TWU employees currently pay 1 percent of their salaries if they elect to use SEPTA’s health care plan.* Under SEPTA’s proposal, employees would need to pay an additional $352 per month to maintain that level of coverage, according to TWU’s newsletter. Prescription co-pays would also increase under the proposal.

According to Brown, SEPTA has pointed to the Affordable Care Act to justify the proposal, saying that the current healthcare plan will trigger the “Cadillac Tax” under President Obama’s signature healthcare form, which would impose a 40 percent excise tax on expensive employer-offered healthcare plans. Originally set to begin in 2018, Congress pushed back the tax’s start day to 2020.

The union is refusing to give up health care benefits now for a tax that might be imposed later. “What we’re not gonna do is… a contract on the guestimation of what federal health care is gonna look like [which might] never take place,” says Brown. “We’ve given up wages to get a better health care plan.”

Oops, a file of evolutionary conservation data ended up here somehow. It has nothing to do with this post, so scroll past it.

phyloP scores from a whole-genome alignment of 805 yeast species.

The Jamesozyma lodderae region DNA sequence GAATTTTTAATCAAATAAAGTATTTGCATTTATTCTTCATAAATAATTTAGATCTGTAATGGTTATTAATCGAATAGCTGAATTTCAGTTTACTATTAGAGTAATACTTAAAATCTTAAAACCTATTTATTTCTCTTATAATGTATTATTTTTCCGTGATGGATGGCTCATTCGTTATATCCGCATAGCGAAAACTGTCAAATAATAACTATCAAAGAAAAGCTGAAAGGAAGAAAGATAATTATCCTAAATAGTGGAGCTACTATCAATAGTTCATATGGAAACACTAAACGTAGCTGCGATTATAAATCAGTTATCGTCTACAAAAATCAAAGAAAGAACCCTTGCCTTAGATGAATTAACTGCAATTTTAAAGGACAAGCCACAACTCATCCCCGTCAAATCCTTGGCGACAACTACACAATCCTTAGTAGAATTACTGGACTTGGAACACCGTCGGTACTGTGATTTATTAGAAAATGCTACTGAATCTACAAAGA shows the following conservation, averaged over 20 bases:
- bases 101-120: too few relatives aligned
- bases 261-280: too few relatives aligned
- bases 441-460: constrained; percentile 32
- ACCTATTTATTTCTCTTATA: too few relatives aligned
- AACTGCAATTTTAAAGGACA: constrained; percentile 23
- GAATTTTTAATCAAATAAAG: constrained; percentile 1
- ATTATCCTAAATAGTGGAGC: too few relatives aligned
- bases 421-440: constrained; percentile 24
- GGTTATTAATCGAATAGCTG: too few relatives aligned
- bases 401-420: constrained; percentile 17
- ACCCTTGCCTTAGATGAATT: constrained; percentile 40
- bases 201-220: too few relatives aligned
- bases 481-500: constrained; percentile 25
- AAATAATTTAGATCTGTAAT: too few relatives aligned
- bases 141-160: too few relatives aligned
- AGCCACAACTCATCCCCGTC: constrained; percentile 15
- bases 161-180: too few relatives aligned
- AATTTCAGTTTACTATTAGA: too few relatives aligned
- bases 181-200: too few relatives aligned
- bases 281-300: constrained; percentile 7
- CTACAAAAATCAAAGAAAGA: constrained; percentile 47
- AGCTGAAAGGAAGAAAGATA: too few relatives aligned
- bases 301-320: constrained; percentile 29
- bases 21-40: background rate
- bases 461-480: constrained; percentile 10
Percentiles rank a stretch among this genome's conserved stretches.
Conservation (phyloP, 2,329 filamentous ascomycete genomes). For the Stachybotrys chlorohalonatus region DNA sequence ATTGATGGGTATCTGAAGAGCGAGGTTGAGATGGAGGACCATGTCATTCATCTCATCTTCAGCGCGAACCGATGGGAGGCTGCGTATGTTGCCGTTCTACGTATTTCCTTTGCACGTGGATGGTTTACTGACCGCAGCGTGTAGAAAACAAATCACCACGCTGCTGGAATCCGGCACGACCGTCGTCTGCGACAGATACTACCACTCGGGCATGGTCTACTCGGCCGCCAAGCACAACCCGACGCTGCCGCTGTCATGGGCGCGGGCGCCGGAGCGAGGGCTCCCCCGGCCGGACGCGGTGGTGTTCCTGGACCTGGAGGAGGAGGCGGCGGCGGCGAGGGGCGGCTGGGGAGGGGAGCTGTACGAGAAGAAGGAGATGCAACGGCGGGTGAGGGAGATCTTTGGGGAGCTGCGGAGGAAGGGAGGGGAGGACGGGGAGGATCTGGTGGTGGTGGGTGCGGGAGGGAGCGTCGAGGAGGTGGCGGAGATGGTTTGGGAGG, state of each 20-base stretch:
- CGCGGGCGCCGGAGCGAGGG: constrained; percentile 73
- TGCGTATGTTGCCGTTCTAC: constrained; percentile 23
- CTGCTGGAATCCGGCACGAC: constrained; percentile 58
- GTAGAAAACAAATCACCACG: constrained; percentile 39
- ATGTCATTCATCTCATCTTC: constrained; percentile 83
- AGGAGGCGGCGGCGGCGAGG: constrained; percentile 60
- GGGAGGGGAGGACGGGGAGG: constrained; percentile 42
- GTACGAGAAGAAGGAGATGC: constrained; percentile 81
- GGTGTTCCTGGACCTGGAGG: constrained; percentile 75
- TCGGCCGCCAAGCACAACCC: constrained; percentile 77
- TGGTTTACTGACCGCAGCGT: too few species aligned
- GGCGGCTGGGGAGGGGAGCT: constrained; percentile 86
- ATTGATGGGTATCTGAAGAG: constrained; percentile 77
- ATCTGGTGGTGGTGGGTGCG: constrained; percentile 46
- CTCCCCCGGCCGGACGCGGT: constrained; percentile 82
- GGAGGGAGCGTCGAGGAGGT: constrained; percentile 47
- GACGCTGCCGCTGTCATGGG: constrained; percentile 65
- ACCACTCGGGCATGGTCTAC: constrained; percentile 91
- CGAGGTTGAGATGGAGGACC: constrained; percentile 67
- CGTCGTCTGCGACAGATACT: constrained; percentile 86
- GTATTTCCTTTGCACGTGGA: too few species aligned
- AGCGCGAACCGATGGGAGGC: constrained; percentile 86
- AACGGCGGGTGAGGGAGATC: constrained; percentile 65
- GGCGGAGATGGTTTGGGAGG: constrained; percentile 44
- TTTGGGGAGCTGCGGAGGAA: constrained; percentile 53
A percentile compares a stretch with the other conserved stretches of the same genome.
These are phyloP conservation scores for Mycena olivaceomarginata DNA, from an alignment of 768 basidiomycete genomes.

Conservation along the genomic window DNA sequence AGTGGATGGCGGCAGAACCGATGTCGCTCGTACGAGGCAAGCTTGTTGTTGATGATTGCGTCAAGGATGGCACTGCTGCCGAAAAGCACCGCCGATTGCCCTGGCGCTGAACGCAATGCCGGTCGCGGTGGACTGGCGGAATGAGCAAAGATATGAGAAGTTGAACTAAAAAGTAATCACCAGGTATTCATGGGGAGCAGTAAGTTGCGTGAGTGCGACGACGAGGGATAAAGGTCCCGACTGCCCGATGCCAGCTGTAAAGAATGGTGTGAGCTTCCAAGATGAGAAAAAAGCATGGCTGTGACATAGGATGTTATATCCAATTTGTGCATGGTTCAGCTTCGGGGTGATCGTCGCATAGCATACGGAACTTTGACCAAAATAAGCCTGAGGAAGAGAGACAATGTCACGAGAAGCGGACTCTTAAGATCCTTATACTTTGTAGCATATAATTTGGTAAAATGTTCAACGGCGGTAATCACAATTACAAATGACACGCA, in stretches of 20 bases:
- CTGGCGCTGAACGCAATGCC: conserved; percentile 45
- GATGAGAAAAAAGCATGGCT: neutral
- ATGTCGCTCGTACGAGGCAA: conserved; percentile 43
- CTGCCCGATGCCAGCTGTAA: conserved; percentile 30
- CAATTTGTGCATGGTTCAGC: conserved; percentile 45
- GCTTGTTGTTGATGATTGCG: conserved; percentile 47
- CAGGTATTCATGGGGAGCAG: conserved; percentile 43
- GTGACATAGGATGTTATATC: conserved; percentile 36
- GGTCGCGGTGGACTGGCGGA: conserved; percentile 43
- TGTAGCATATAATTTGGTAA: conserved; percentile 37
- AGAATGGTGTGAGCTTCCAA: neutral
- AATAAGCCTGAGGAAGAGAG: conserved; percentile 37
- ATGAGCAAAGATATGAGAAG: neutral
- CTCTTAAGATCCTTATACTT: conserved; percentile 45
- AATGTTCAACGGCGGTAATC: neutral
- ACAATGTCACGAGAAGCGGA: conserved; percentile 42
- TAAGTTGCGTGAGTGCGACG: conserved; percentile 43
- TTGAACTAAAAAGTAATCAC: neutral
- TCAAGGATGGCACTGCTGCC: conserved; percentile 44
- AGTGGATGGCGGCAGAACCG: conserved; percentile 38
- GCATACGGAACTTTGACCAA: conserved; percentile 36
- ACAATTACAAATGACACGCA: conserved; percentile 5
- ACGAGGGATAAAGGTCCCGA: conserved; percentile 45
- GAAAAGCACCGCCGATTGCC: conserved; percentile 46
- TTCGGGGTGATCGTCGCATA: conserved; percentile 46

Brown also notes that both Presidential candidates support changes—to wildly varying degrees—to the ACA. In large part because of the likelihood of significant changes to the federal health care landscape, Brown says he’s open to negotiating a shorter contract.


According to TWU’s newsletter, SEPTA is currently proposing a 5-year contract with a 5.5 percent wage increase over the course of the term. In the 2014 labor contract, TWU members got a 5 percent increase over two years.

According to Brown, the union will consider wage increases in light of other proposals, setting the stage for a deal that trades off higher wages for better benefits (or vice versa).          

TWU opened negotiations with SEPTA over the summer by providing a list of 90 demands. According to Brown, the union isn’t looking to win concessions on all 90, or even a given percentage, saying some are merely different options to address some major issues.